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The Care and Feeding of Online Instructors
(Continued from 1)

Use a good quality virus detection program on your computer! A virus checker that is operating in the background should prevent you from catching or passing on a virus. There was a time when I had a sub-standard virus program and some infected files came in. That's bad enough, but then inadvertently passing the virus onto other students compounds the sin.

Never, ever, ever, ever plagiarize! There is plenty of web content out there for quality research. It must be acknowledged appropriately in your assignments through footnotes or bibliographies. I once had an online MBA student who had to write a paper on outsourcing of a corporate function. She sent emails to other students asking for their suggestions on how to get started. Three days later, she submitted to me a paper of journal-grade quality. After I politely challenged her on it, I never heard from her again. She failed the course. Enough said.

Be timely! Deadlines are for a reason. You may have to write your assignments, but we have to read them all. However, it's more than reading. The instructor is obligated to provide professional feedback and suggestions, as well as a grade. Downloading and uploading take time. When working from home, competing for computer and Internet time with the rest of the family injects some stress into the instructor's schedule (yes, we're human too!). Late submissions, particularly those that arrive weeks late, or are piled into the inbox during the last week of the course, will only earn you animosity even though your work could be exceptional.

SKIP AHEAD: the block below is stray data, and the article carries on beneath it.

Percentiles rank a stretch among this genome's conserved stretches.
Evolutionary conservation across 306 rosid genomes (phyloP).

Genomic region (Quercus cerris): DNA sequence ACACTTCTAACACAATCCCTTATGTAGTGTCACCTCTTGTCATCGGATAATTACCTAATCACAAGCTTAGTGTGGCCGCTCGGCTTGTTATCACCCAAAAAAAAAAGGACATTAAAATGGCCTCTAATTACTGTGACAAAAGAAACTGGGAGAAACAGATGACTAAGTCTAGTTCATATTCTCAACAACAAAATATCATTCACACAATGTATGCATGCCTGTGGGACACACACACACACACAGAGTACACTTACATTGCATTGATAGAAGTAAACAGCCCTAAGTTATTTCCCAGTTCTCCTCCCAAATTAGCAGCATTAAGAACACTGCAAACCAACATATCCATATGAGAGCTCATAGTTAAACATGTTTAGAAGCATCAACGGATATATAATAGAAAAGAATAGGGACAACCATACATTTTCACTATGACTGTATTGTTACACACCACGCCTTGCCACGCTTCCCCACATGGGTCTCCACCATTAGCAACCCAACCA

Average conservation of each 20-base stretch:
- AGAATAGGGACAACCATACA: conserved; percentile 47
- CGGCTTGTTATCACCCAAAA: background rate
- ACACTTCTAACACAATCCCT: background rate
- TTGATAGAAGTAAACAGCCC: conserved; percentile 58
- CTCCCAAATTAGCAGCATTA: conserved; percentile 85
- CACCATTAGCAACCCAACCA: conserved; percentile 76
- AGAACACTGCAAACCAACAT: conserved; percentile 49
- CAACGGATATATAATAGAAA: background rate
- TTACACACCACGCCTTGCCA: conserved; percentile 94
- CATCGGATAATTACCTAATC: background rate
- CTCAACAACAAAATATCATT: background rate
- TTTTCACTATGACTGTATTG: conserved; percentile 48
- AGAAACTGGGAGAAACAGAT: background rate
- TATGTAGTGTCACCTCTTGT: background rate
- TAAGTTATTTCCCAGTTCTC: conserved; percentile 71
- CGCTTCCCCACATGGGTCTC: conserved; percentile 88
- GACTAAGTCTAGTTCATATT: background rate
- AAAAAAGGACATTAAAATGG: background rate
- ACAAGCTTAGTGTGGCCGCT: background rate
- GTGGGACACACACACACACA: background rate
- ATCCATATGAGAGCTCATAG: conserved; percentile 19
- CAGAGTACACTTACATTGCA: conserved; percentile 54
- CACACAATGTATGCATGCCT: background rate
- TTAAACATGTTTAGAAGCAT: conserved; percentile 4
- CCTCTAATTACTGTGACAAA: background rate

Don't be reluctant to use humor! I teach economics online. The reason I became an economist is that I was very good with numbers, but didn't have the personality to be an accountant! Occasional humor, without being frivolous, can endear you to a professor, particularly one who is grinding through e-papers in the dead of night after a long day in the classroom or at the office. Best to put your humorous comments in your e-mail message and not in the body of your paper. Even a :-) is welcome!

I wanted to pass on to those of you who might choose, or be required, to take a course in my subject area, some good online resources available in the virtual universe. One of my favorites is the economics site on About.com. John Irons has done an admirable job of assembling a quality site and providing numerous hyperlinks to just about any resource on economics that you could think of. My other favorite, which is a bit more narrow in scope, is the website for the Federal Reserve Bank of New York. The New York Fed has excellent information about the nation's banking system and the Fed's role, and research on current macroeconomic issues.

Finally, paste the following checklist next to the monitor.

  • Did I spellcheck my work and run it through a grammar program?
  • Is it virus-free?
  • Did I pay attention to the instructor's comments on my last assignment and not make the same mistake(s) again?
  • Does my virtual paper directly address the question or topic that is assigned? Have I eliminated any ambiguity and included enough detail to demonstrate my points?
  • Did I read my work over carefully, and does it read like I would speak the words?
  • Will I remember to ask for an automated receipt through my e-mail program, or ask the instructor to acknowledge receipt of my assignment?
  • Is this my best work?
Okay, go ahead and punch "send!"
Kenneth Maxey lives in Evergreen, Colorado and is an instructor at Regis University.

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